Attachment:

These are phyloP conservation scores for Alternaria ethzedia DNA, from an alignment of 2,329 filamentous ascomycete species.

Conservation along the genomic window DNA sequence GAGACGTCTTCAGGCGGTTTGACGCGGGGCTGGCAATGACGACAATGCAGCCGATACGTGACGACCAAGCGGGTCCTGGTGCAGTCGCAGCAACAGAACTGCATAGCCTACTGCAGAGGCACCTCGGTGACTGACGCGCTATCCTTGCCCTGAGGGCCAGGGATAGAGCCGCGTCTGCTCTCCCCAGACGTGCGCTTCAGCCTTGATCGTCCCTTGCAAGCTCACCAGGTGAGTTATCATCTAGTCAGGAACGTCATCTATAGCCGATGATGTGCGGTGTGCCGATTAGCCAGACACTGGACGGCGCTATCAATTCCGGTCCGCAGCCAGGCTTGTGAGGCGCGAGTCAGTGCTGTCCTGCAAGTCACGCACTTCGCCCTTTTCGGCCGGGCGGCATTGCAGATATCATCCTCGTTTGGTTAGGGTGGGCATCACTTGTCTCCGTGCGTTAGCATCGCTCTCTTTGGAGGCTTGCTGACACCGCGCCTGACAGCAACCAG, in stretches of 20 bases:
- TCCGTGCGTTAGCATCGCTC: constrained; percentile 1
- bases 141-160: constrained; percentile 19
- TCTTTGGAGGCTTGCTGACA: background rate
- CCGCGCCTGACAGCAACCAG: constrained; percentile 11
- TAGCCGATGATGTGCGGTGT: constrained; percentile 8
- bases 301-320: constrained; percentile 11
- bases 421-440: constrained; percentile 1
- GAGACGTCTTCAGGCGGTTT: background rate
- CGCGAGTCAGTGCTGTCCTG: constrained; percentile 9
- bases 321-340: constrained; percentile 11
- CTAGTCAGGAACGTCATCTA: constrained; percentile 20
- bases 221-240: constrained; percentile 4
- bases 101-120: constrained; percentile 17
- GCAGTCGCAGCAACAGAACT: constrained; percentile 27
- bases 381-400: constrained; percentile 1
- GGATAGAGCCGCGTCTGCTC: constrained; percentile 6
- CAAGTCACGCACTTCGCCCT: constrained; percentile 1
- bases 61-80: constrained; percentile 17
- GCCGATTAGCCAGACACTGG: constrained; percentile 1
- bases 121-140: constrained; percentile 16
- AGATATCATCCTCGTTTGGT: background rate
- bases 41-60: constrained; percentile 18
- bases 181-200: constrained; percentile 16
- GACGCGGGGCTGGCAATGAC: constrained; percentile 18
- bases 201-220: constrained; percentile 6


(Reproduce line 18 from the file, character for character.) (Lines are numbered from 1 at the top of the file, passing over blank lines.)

- GGATAGAGCCGCGTCTGCTC: constrained; percentile 6